Sunday, December 19, 2004

some stellar observations

It's a nice, clear night here in Alabama, which inspired me to break out the binoculars and scan the sky. Living in the city, I have to deal with a certain amount of light pollution, which wasn't too bad at 0030, since most of the city had gone to bed. Orion was high in the southern sky, with the Great Nebula in Orion just visible to the naked eye. I have a pair of 10x50 Bushnell binoculars, which aren't too bad for city viewing. With naked eye, the sword of Orion was visible as 2 "stars". With the binoculars, I was able to resolve the Trapezium at the end of the sword, as individual stars. M42/M43 appeared to be a single brightly glowing area that is most definitely not a star.

photograph of the Constellation Orion
The constellation Orion, the Hunter.

Reflection Nebula in Orion's sword, NGC 1973-75-77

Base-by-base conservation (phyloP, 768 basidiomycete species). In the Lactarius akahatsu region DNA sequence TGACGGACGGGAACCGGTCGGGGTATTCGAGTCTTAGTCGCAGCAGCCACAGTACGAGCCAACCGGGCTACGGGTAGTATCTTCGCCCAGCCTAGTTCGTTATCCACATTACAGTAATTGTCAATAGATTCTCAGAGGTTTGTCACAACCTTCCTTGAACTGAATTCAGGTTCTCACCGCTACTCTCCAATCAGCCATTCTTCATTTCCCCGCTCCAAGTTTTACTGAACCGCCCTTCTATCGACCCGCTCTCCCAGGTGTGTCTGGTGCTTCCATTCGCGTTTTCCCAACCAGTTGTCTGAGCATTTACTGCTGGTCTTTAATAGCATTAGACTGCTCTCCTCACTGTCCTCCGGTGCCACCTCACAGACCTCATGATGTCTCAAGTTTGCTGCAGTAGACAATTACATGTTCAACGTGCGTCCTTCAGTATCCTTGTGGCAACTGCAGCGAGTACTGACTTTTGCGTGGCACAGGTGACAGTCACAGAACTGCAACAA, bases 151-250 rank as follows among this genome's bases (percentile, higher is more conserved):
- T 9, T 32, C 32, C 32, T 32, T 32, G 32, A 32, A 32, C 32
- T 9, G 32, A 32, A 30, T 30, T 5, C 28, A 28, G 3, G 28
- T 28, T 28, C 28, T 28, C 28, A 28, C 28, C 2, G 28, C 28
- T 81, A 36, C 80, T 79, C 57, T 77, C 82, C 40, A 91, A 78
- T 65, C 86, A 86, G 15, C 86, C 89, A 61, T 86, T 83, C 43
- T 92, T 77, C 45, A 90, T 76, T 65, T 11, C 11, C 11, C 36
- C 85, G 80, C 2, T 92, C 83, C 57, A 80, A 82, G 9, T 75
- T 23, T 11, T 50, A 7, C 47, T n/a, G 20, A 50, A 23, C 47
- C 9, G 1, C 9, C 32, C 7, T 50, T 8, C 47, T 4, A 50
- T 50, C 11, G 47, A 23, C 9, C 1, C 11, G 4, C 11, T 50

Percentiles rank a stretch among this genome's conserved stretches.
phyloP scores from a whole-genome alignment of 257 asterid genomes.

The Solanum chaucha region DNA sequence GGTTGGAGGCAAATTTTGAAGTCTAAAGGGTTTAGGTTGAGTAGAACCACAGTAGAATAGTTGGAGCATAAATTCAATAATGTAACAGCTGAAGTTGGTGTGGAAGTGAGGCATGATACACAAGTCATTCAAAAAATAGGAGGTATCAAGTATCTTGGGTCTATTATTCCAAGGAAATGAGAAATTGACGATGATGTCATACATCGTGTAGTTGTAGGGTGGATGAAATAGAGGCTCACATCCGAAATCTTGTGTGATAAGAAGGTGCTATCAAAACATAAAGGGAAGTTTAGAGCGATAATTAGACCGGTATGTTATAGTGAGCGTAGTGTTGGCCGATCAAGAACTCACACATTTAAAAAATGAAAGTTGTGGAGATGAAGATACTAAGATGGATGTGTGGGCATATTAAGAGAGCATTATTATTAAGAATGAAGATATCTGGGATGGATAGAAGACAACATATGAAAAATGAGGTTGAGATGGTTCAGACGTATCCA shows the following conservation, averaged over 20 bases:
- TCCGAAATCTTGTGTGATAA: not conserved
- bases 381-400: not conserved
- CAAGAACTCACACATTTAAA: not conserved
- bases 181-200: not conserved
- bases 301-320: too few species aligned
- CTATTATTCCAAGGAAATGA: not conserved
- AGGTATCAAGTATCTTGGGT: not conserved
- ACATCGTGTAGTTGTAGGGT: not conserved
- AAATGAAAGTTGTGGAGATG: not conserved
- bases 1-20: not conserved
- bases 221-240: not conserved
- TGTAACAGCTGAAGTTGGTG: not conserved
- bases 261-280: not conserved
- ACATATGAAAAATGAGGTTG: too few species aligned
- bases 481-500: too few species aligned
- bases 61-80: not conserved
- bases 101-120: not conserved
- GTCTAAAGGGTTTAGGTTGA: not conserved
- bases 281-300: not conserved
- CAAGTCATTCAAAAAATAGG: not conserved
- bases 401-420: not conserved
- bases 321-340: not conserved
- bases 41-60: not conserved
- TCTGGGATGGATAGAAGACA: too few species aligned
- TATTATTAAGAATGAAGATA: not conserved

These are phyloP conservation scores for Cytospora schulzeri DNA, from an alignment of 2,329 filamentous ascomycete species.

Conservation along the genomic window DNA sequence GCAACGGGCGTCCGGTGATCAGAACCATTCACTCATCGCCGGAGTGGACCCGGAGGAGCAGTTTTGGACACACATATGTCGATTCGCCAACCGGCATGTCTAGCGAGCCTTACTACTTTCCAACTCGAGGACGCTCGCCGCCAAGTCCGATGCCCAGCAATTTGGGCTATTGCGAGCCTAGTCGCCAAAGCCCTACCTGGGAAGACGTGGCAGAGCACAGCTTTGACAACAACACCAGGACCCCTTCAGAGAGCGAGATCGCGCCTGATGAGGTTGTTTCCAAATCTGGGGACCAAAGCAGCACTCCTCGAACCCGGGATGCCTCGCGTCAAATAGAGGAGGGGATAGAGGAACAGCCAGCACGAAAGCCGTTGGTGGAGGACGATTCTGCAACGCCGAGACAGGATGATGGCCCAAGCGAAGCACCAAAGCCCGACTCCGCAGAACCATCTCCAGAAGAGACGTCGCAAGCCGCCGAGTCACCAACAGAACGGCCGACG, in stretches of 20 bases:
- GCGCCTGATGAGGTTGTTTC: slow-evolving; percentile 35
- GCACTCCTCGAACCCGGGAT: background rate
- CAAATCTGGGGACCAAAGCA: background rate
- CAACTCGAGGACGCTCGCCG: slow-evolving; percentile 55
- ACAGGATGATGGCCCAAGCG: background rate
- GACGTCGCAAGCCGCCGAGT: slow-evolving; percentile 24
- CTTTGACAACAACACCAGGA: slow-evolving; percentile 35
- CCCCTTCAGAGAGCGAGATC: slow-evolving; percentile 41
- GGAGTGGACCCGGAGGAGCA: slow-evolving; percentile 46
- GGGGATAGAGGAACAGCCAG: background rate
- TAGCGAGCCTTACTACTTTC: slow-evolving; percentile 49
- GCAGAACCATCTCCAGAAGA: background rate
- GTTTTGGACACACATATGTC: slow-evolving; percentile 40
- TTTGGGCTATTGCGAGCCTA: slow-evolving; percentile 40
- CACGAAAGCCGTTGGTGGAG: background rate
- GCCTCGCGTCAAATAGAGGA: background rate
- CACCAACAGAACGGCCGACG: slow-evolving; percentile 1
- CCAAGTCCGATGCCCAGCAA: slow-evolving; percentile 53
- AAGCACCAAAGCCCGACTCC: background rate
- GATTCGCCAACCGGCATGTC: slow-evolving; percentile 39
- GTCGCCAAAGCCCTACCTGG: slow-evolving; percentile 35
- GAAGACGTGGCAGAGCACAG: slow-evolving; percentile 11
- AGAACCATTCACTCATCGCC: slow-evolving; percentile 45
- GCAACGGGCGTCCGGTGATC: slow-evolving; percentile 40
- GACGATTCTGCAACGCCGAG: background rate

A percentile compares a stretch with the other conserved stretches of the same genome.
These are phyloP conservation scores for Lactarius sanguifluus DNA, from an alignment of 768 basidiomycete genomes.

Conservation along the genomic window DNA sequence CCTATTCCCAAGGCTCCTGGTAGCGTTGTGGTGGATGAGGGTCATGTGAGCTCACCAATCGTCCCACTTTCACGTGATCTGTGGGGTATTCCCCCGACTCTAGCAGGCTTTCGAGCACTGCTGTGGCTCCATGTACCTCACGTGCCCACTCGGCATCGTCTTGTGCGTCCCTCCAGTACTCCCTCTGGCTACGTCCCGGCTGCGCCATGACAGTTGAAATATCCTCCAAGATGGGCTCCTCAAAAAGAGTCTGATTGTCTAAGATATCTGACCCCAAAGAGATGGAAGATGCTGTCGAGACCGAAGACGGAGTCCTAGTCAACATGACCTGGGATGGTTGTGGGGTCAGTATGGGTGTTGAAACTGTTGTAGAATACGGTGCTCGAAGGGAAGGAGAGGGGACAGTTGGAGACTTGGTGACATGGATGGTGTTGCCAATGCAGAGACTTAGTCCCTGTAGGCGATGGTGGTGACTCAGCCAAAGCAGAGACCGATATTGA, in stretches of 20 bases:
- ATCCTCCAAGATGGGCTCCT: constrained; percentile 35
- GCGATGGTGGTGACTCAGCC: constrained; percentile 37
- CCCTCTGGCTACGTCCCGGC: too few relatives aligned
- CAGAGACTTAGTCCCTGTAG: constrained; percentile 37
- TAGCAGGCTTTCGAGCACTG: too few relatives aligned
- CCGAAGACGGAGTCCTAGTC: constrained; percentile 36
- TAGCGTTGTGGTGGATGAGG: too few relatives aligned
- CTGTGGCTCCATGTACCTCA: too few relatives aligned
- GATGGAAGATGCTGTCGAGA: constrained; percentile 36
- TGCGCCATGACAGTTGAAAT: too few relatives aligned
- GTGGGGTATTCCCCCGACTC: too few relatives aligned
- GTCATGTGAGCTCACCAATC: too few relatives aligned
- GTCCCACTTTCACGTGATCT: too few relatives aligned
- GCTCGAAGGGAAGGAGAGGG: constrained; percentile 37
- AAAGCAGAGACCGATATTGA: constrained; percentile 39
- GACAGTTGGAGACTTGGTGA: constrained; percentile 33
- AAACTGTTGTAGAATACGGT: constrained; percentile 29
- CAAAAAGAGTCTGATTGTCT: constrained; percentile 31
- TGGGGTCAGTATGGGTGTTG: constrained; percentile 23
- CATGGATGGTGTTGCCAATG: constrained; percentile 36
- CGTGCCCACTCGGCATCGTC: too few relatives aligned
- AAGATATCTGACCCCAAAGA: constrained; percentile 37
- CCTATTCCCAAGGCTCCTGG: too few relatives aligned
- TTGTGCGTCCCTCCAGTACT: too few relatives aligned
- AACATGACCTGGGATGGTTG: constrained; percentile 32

The top "star" in the sword of Orion, the reflection nebulae NCG 1973-75-77.

The Great Nebula in Orion, M42/43
The middle "star" in Orion's sword. Messier 42 is the large pink nebula in the center, M43 is the small nebula just above M42.

The Pleiades, M45, was another object that was easily viewed from the city this morning. With the naked eye, I could resolve 4-5 stars of the cluster. With the binoculars, I was able to see about 9 stars, the main named stars of the cluster, which were distinctly bluish. I am not able to say for certain I could see any of the reflection nebula around the cluster. I was not able to hold my hand steady enough to get a clear view of that type of detail.

photograph of the Pleiades, M45.
Photograph of the Pleiades and the nebulosity. Image with the names of the major stars.

Quick overview on nebulae and the colors. Red/pink nebulae, called Emission Nebulae, are from hydrogen ions being excited by energy from stars in the nebula, causing the hydrogen to emit the red/pink light we see in photograph. Blue nebulae, Reflection Nebulae, are caused by dust around stars scattering the light. This is the same thing that happens with smoke, which is why it appears bluish, and the Earth's atmosphere scatters light from the sun, causing the sky to appear blue. Wikipedia has a good article on nebulae, if you want a more detailed explanation of the colors.

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